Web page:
The building extension of the Evangelical-Lutheran Regional Church in Bavaria proves that rough edges can absolutely be attractive: the polygon façade rightfully draws all the attention to it.
The sunlight playfully dances across the three-dimensional façade. The multi-edged surface lets the structure on Katharina-von-Bora street in Munich assume the appearance of a folded sculpture. The extension building for the Evangelical-Lutheran Regional Church office in Bavaria presents itself as modern and contemporary without appearing as a foreign body next to its neighboring 90-year old main building.
Nearly two years of construction were required for the building expansion. 5,700 square meters provide enough space for all offices of the Regional Church which had previously been dispersed all over the city in small offices. More than 100 employees work in more than 90 offices. The new building is connected to the main building by passages.
Visually as well, the new building forms a bridge to the adjacent building: the architects from Saarbrücken, Wolfgang Lorch and Thomas Wandel consciously focused on the the existing object of 1929 in their design and translated building style, proportions and façade composition into a modern version. Moreover, individual elements make the building into an eye-catcher: the honeycomb-like steel roof and the three-dimensionally folded façade let the extension building literally stand out from the street lining. Annekathrin Preidel, President of the Region Synod, especially admired the »breathing« steel roof at the opening ceremony. She described the fractional and folded construction as the »crowning achievement of the new building as it seems to disperse up into the heavens.«
To shape the extraordinary façade, the decision was made to use the elastic formliners by RECKLI. Thanks to their elastic shape, the molds can mount any thinkable motif on to the façade and depending on the type, are robust enough to be re-used up to 100 times. Once the desire for a pyramid-like surface with a smooth pattern was made, RECKLI’s in house carpenter's workshop manufactured a model of the design in close cooperation with the customer which corresponds to the later surface: the positive cast. An additional seal ensures an especially smooth surface.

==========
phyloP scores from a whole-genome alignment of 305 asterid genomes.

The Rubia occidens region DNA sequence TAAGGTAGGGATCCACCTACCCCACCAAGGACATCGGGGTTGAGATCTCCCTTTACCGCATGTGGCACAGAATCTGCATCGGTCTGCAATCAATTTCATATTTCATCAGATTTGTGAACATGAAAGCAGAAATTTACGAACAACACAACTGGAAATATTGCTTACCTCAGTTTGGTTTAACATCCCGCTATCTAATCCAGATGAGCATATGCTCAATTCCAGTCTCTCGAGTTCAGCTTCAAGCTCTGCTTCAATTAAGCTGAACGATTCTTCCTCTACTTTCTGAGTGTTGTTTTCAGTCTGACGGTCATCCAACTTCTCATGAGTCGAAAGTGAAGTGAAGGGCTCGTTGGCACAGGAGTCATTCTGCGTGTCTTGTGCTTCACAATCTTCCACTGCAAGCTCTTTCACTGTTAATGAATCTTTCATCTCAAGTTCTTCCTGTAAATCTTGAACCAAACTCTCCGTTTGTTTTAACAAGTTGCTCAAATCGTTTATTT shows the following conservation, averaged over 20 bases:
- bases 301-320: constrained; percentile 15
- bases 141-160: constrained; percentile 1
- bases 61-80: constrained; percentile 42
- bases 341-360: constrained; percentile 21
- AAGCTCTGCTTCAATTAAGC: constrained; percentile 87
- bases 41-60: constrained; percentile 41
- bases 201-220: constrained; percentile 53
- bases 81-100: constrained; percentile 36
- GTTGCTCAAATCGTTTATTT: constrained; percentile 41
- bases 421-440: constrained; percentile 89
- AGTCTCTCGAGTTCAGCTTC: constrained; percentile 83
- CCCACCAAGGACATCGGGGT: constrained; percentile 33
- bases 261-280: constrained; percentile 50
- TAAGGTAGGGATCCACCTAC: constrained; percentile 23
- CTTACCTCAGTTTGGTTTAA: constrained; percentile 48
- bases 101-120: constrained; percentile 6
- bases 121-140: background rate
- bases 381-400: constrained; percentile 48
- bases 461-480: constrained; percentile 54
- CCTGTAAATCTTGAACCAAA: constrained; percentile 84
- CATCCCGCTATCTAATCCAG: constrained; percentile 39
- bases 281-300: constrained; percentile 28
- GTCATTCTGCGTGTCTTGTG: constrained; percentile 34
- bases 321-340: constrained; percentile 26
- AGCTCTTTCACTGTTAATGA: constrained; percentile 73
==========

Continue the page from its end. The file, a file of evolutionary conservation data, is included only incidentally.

After the customer hand-over to the customer, the pattern was milled with a CNC-milling machine in a panel material. The 2-component polyurethane elastic formliners that were developed in-house, were cast onto it. During the hardening process, the pattern of the positive cast molded into the formliners.
RECKLI delivered the formliners to the precast plant LANG (located in Austria); there, the elastic shapes were directly glued and concreted and thus stamped the pattern into the concrete elements. Once they were delivered to the construction site, the elements were mounted to the subsurface. In the run up to this, an own statics reports had already been produced to calculate the weight load of the decorative outer shell. As an anti-drop protection, the elements were additionally attached with grouted anchoring into the wall.
The building’s features do not take second place behind the exterior in any way: a geothermal plant, thermal insulation, thermal-insulation optimized windows and façade surface as well as building materials that are especially low in harmful substances. These all ensure a great sustainability and environmental compatibility – at such a great level that the building even fulfills the gold standard of the German Sustainable Building Council.